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Workin' 4 Toys
07-22-2006, 04:57 PM
Anyone have experience with sound deadening materials?

bigmac
07-22-2006, 05:05 PM
Anyone have experience with sound deadening materials?Polyurethane foam. Structural rigidity, insulation, sound deadening.

My son installed the stuff for several months in between schools. Very cool. Hard to beat it.

TNH2oSkier
07-22-2006, 10:24 PM
What room? R-13 fiberglass is fine for most aplications, home theater requires different aplication depending on construction tequniques, and materials used. Give us some more details.

Workin' 4 Toys
07-22-2006, 11:14 PM
I should have explained. This is for walls and ceilings(on the outside of the room)
The areas have drywall both sides 1/2" on 1 side, and 5/8" on the other. And insulation between.
What I need is something to completely (or as close as humanly possible) deaden the sound that I can attach to the wall/ceiling and still maintain the fire resistance of durarock.
I was thinking of added a air gap between the existing sheets and new sheets with 1X and add another layer of 1/2 or 5/8, or something along those lines.

If there is an more efficient way..............:cool:

Workin' 4 Toys
07-22-2006, 11:15 PM
What room? R-13 fiberglass is fine for most aplications, home theater requires different aplication depending on construction tequniques, and materials used. Give us some more details.
A living room backing up to a workshop.......

JimN
07-22-2006, 11:57 PM
If the drywall isn't up yet, there are a lot of ways to do this. There's a rubber membrane that can go up, you can add a layer of particle board, resiliant channel, build a box in a box (for really good isolation and much less transmission) and there's a specific type of drywall that is made for sound deadening, but it's pretty expensive.

If you can do the box in a box, you'll have the best isolation. If the workshop wall structure touches the living room wall at all, it'll tranmit a lot more sound. I assume the living room wall is up and drywalled, right? Build another wall a few inches away from it and drywall both sides of it, filling the cavity with fiberglass.

SoCalBrew
07-23-2006, 12:56 AM
One of the best thing that you can do is install a sound barrier directly to the studs and then drywall over it. A sound barrier would be something like a very heavy-very dense, malliable, vinyl type material that covers the entire room and can be nailed right to studs of any type. The thicker the material, the more sound that will be absorbed (reflected). Since you have already drywalled, you can nail this material right to the drywall, and then drywall over it again.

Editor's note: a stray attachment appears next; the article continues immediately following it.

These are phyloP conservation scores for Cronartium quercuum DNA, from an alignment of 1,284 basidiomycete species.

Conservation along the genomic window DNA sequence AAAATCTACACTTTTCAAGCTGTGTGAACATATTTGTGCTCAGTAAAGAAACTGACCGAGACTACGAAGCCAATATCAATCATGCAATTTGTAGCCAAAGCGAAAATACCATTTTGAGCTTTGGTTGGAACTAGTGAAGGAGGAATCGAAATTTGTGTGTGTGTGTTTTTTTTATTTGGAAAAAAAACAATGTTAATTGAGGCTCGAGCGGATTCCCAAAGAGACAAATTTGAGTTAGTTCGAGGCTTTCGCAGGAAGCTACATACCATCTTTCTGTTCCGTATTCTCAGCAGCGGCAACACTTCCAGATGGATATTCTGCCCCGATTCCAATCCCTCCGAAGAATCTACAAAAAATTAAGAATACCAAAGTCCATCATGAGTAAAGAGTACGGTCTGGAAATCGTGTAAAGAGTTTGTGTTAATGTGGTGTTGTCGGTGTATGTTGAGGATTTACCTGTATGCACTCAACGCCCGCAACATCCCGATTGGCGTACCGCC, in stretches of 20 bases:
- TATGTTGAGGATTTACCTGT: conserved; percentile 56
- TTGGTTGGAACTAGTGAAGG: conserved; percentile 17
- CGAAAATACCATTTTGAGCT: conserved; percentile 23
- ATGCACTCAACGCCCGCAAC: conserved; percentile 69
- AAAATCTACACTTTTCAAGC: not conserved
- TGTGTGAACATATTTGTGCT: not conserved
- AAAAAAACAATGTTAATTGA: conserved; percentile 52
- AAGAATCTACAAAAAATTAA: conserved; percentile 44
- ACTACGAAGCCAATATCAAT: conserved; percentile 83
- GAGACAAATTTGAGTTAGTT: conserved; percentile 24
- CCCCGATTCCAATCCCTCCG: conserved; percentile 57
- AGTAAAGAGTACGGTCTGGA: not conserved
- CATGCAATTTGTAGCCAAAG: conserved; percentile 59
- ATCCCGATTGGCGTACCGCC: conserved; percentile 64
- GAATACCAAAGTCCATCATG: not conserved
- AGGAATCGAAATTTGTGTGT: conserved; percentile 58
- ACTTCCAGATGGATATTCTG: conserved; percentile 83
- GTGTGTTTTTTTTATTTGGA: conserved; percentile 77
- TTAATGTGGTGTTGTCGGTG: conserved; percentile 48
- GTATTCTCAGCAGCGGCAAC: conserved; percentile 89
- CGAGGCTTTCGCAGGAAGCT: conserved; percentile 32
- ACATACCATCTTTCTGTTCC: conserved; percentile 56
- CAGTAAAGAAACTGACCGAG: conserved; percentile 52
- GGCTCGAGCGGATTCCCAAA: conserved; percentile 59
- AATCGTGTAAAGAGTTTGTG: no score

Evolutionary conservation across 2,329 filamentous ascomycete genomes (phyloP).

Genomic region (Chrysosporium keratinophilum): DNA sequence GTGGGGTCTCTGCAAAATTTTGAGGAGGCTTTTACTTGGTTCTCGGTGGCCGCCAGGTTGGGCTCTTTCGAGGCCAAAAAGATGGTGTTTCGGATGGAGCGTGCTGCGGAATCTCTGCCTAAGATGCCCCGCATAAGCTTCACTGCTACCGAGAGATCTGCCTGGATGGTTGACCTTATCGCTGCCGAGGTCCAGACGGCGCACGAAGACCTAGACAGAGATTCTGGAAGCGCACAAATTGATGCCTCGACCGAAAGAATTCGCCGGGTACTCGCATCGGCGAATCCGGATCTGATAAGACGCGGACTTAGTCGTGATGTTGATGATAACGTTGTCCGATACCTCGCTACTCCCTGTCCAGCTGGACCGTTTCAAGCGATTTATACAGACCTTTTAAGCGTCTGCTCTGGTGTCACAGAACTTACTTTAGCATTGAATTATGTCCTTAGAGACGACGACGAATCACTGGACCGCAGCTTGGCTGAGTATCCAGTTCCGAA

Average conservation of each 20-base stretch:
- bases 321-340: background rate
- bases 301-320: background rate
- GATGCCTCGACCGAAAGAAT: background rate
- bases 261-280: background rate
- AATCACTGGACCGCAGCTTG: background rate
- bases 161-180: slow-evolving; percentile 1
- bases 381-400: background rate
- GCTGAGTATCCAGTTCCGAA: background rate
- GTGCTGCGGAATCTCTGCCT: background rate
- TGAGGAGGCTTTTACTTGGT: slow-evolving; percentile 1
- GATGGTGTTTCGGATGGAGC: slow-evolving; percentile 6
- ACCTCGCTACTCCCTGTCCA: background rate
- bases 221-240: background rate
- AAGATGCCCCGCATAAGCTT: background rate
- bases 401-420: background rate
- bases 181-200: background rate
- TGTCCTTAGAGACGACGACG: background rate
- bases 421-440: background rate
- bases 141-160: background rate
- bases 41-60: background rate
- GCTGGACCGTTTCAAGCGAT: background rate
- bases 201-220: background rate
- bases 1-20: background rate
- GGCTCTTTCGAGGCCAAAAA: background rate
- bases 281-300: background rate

Another option is to create a pocket, that has an acoustic curtain in it.

The most difficult sounds to "filter out" are low frequencies, and a room that is built with stud against stud, is an amplifier for low frequencies, so if you can assemble your room with vibration mounts and isolation hangers, you greatly reduce the effects of low frequencies on your "environment".

Jim N has some really good points - especially about the box in a box. You can make another room inside a room that has a "floated floor" (easy to do) and has all of its walls supported by the floor - and attached to the outer "box" with acoustical mounts/hangers. If the structure has to be attached to another structure, attach it with vibration mounts. If your room has windows, use an acoustical window, and make sure that it is sealed properly. Also, if you have pipes running into the room, make sure the pipes are wrapped and their entrance point is properly sealed... same for electrical outlets. Sound leakage from "Utilities" can pretty much undo most of your sound proofing if you are not careful.

Here is a link to a good sound barrier for residential:

http://www.acoustiblok.com/residential.html

And here is a link to a series of sound-proofing solutions.

http://www.acousticalsurfaces.com/

I can point you to plenty more if you need... as well as sound-proofing consultants.

It may all sound complicated, but it really is not, just takes a little planning.

Feel free to contact me directly... I do sound for a living, and have a bit of experience making rooms quiet.

Good luck.

JimN
07-23-2006, 10:50 AM